Sudarananda Finds the Way
FIRST BUDDHIST MUSICAL
and directed by Kuo Ts'an Epstein
Nanda loved Sundari
He couldn't put her down.
So the Buddha took him to the heavens
And he took him underground.
All things are relative
So the Buddhas say.
So he left the fire of desire
To cultivate the Way.
Instilling Virtue Players from left to right: Kuo Che Bradley as the narrator; Kuo Chau Silver as Sundarananda; Kuo Ju Bradley as the Buddha; Kuo Ch'ing Linebarger as a heavenly maiden; Kuo Mi Love joy as a heavenly maiden; and Kuo T'ou Gray as Sundari. Narrator: Long ago in India when the Buddha was in the world he had a little brother whose name was Sundarananda. He had a wife that he was so fond of that he had actually been named after her. Her name was Sundari and his name, Sundarananda means Sundari's Nanada. Why did he love her so much? Because she was absolutely stunning. In fact, she was the most beautiful woman in all of India. Because of this, Sundarananda was as if hypnotized by her beauty and he never left her side whether walking, standing, sitting, lying down, or even eating.
Song: Sundari & Sundarananda
Together we walk, together we sleep
Together we talk, together we eat,
Whatever you do, you do it with me,
whatever I do, I do it with you
Narrator: The Buddha saw that his little brother had deep good roots and that if he left the home-life he would surely be a good cultivator, but he also knew that Sundarananda would never be able to leave his wife. So he devised a plan. He took his bowl and went to Sundarananda's house to beg for food. Sundari and Sundarananda were having lunch but when Sundarananda saw his brother, the Buddha, of course he wanted to go outside and make offerings to him.
Sundarananda: Sundari, please, I would like to step outside and give my brother, the Buddha, an offering of food.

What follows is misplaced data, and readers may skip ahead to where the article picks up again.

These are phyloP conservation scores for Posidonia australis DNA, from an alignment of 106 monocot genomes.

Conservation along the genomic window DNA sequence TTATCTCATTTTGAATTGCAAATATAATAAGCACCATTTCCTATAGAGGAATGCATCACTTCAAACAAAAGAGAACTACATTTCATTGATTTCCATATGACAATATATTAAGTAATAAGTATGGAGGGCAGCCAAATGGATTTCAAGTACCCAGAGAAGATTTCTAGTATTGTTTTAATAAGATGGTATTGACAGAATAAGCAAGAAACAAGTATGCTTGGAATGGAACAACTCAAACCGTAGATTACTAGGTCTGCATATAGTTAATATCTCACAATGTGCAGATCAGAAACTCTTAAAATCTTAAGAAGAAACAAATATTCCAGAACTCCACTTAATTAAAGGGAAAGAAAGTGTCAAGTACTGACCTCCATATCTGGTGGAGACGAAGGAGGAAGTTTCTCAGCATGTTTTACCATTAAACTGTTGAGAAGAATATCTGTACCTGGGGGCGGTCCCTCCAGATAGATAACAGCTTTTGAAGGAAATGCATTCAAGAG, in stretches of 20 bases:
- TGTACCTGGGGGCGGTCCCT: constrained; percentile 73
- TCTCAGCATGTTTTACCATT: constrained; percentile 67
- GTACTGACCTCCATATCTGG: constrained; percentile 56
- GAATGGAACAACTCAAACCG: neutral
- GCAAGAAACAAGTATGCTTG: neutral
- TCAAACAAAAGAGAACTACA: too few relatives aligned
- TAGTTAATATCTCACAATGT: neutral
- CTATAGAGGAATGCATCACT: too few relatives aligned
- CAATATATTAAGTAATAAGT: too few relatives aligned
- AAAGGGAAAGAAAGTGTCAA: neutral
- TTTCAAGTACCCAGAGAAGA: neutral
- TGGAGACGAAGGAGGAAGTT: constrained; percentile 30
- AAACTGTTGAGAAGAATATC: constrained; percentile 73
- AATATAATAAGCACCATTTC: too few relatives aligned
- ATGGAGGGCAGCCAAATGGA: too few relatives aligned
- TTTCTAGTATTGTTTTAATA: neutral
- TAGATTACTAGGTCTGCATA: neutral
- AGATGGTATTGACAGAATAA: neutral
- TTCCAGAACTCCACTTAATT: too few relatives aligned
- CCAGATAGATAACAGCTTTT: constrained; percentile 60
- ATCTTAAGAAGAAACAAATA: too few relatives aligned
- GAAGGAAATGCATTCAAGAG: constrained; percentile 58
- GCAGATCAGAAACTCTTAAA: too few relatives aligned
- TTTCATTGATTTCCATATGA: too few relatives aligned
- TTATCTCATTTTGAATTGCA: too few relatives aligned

Sundari: (spitting on the floor) All right, but on one condition. You come back before that spit dries on the floor. If you aren't back by then, then don't bother coming back at all. Understand?
Sundarananda: Sure, that's no problem. It won't take me that long.
Narrator: So Sundarananda went out to make offerings to his brother, the Buddha. But the strangest thing happened. Everytime he took a step forward to put the food in the Buddha's bowl, the Buddha took a step backward. With the help of the Buddha's spiritual penetrations, in a few minutes Sundarananda found himself back at the Jeta Grove.
Sundarananda: Oh, no, what will I do now. I'll never get back before that spit dries on the floor and Sundari will think I did it on purpose. She'll never forgive me.
Buddha: Don't go back, then. Stay here with me and leave the home-life. You should cultivate the Way.
Narrator: So Sundarananda allowed the Buddha to shave his head and garb him in the robes of a left-home person, but in his mind he was still very much in love with his wife, Sundari, and all he could think of was finding a chance to escape and go back home to her. One day the Buddha and all of his disciples went out for lunch and left Sundarananda to guard the door.